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Syria: Government, opposition negotiate Damascus ceasefire - ASHARQ AL-AWSAT English Archive
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Smoke is seen rising from buildings following alleged bombings by regime forces on the city of Daraya, southwest of the capital Damascus, on January 11, 2014. (AFP/Fadi Dirani)

Smoke is seen rising from buildings following alleged bombings by regime forces on the city of Daraya, southwest of Damascus, on January 11, 2014. (AFP/Fadi Dirani)

Beirut, Asharq Al-Awsat—Syrian government and opposition rebels are edging towards a ceasefire deal to end a two-year siege on Dariya, a suburb of Damascus, activists told Asharq Al-Awsat.

Under the deal, rebels would pull out of the besieged suburb in exchange for the government allowing thousands of displaced families to return to their homes.

Hundreds of thousands of civilians have fled Dariya since forces that support Syrian President Bashar Al-Assad laid siege to the suburb in mid-2012. According to local media reports, approximately 1,000 rebels are present in the area, along with 5,000 residents.

Speaking to Asharq Al-Awsat, Syrian rebel activist Ismail Al-Darani said the deal was being brokered by civilians who left Dariya, and would see government forces deployed at the entrance to the area.

According to Darani, similar attempts to reach a deal have collapsed on three previous occasions, but mounting pressure from displaced residents have revived the prospects of a ceasefire.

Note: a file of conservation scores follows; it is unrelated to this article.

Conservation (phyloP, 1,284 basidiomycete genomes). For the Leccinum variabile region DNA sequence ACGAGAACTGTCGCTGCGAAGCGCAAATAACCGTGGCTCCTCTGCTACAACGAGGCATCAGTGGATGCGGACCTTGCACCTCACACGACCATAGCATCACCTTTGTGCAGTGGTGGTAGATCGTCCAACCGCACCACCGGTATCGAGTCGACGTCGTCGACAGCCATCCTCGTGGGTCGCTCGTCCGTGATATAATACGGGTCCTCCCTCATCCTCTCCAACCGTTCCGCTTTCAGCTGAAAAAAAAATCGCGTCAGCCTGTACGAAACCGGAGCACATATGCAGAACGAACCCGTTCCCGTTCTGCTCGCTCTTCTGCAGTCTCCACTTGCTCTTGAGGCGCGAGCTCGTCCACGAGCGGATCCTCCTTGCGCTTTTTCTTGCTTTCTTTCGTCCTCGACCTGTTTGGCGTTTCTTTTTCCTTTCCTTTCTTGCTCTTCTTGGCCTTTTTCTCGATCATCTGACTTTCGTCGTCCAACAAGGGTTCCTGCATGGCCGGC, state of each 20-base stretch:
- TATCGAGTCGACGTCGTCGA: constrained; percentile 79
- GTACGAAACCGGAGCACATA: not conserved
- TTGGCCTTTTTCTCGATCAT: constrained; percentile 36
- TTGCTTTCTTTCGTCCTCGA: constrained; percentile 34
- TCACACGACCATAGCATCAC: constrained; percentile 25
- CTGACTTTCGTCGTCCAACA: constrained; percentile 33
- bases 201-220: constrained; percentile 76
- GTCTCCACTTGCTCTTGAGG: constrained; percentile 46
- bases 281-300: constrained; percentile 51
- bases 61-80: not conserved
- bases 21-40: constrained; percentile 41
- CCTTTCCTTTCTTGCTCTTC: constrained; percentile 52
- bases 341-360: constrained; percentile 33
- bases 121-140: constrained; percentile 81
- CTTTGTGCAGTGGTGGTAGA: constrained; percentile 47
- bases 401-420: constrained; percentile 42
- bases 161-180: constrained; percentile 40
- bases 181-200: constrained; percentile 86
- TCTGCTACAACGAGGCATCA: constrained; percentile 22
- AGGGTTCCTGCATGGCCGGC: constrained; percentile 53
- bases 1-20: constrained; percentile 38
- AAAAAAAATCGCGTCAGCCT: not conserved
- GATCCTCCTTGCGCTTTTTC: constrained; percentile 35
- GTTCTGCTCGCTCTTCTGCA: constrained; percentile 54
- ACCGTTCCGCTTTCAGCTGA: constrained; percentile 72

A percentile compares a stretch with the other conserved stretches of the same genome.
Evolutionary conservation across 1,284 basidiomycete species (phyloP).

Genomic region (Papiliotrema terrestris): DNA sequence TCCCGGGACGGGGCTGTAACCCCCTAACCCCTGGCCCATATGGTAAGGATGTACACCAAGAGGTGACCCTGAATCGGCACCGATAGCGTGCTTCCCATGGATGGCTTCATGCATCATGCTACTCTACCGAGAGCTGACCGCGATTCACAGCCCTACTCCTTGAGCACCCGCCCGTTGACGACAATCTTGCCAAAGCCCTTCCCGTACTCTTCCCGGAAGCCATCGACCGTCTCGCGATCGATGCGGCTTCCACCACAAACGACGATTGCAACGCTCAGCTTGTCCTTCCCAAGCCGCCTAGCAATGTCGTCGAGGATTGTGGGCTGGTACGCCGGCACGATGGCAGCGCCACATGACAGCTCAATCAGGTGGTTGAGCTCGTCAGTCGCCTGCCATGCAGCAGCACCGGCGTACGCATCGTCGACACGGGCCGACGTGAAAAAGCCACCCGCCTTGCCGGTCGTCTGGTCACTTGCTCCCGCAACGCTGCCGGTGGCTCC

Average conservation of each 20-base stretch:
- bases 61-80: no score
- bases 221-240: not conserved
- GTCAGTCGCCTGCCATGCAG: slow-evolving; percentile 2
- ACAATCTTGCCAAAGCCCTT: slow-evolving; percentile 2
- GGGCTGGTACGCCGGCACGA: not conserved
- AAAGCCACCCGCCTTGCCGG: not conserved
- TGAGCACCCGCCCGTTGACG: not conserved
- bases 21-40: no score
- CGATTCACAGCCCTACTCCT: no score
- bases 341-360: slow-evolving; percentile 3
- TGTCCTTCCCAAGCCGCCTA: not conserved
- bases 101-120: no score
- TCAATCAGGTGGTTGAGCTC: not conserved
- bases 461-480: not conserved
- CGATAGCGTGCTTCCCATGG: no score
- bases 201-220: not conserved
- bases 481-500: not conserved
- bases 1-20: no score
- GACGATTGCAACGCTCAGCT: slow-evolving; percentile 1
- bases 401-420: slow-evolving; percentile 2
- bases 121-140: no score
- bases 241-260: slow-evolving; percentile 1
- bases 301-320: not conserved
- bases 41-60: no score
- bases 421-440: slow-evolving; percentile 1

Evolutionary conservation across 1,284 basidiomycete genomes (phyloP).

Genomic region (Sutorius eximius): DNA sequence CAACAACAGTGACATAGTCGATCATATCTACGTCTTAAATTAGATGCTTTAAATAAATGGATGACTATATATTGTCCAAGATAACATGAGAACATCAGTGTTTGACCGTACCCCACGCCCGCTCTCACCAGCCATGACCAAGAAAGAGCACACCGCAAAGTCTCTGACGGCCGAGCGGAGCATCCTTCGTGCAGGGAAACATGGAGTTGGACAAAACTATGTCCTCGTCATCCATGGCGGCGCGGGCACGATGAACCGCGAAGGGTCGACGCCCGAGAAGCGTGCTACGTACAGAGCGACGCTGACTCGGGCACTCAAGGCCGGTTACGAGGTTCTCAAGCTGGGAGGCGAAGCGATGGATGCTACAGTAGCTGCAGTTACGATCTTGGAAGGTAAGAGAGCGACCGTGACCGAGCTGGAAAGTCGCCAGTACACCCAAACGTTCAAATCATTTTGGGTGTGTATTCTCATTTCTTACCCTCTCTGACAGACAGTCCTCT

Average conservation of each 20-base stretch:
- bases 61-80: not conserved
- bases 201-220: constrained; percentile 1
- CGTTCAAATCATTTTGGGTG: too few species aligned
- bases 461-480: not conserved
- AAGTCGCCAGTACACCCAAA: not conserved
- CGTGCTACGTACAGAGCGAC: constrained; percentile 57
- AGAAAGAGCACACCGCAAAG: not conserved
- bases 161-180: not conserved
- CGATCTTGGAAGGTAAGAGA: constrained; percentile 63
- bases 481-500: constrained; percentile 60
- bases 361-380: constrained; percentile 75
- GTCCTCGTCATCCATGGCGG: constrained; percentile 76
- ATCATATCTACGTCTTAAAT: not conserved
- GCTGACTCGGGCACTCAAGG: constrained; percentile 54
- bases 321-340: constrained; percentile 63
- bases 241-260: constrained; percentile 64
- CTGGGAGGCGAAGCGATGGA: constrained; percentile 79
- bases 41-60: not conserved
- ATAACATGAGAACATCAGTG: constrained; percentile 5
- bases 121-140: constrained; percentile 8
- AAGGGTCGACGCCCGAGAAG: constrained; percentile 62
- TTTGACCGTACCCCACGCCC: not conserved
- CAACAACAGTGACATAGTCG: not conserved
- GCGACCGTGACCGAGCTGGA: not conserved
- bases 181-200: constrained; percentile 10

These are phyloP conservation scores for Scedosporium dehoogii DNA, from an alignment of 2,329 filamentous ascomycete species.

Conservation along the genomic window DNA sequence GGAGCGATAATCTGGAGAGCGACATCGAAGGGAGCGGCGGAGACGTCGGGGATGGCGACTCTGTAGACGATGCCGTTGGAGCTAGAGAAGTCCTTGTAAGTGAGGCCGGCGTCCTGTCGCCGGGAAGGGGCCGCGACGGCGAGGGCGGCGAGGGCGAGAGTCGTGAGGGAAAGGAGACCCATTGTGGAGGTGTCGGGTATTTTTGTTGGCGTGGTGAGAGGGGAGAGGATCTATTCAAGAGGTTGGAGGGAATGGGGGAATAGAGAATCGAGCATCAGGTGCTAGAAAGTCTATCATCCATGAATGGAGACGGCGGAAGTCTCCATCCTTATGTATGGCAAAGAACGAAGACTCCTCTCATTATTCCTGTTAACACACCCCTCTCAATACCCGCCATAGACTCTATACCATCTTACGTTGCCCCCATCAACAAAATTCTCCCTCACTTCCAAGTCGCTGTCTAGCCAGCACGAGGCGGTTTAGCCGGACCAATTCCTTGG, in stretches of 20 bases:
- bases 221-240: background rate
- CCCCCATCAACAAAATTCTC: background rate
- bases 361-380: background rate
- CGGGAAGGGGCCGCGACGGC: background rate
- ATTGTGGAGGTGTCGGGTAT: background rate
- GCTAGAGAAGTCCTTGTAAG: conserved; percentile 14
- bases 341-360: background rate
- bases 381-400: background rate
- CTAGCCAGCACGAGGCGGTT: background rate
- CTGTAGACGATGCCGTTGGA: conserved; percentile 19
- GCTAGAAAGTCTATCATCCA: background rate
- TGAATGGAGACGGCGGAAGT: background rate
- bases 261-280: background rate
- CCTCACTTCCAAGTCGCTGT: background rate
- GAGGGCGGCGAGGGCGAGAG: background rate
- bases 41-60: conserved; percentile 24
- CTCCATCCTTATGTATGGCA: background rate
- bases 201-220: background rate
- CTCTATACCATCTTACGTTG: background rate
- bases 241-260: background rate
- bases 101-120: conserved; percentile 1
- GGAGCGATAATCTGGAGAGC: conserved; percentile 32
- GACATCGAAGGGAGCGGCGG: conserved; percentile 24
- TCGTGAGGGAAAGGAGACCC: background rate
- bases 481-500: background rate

Assad has been pushing to wrest control over parts of the capital, Damascus, from rebels in a bid to mobilize support ahead of presidential elections scheduled for June 3. Assad is all but guaranteed to secure another term in office, but is seeking to strengthen his grip on the country amid international condemnation of the election process.

In other news from Syria, an Al-Qaeda splinter group, the Islamic State of Iraq and Syria (ISIS), killed 15 civilians in a Kurdish-majority village in the north of the country, Reuters reported activists as saying on Friday.

A UK-based monitoring group, the Syrian Observatory for Human Rights, said the massacre was carried out on Thursday by the Islamist group in the town of Ras Al-Ain, on the Turkish border in the Al-Hasakah governorate.

Ras Al-Ain has been under the control of Kurdish militias who have distanced themselves from the more than three-year-long conflict in Syria.

Syrian rebels have decried the Islamist group, which endorses an extremist interpretation of Islam, arguing that its violent approach would eventually give Assad legitimacy around the world.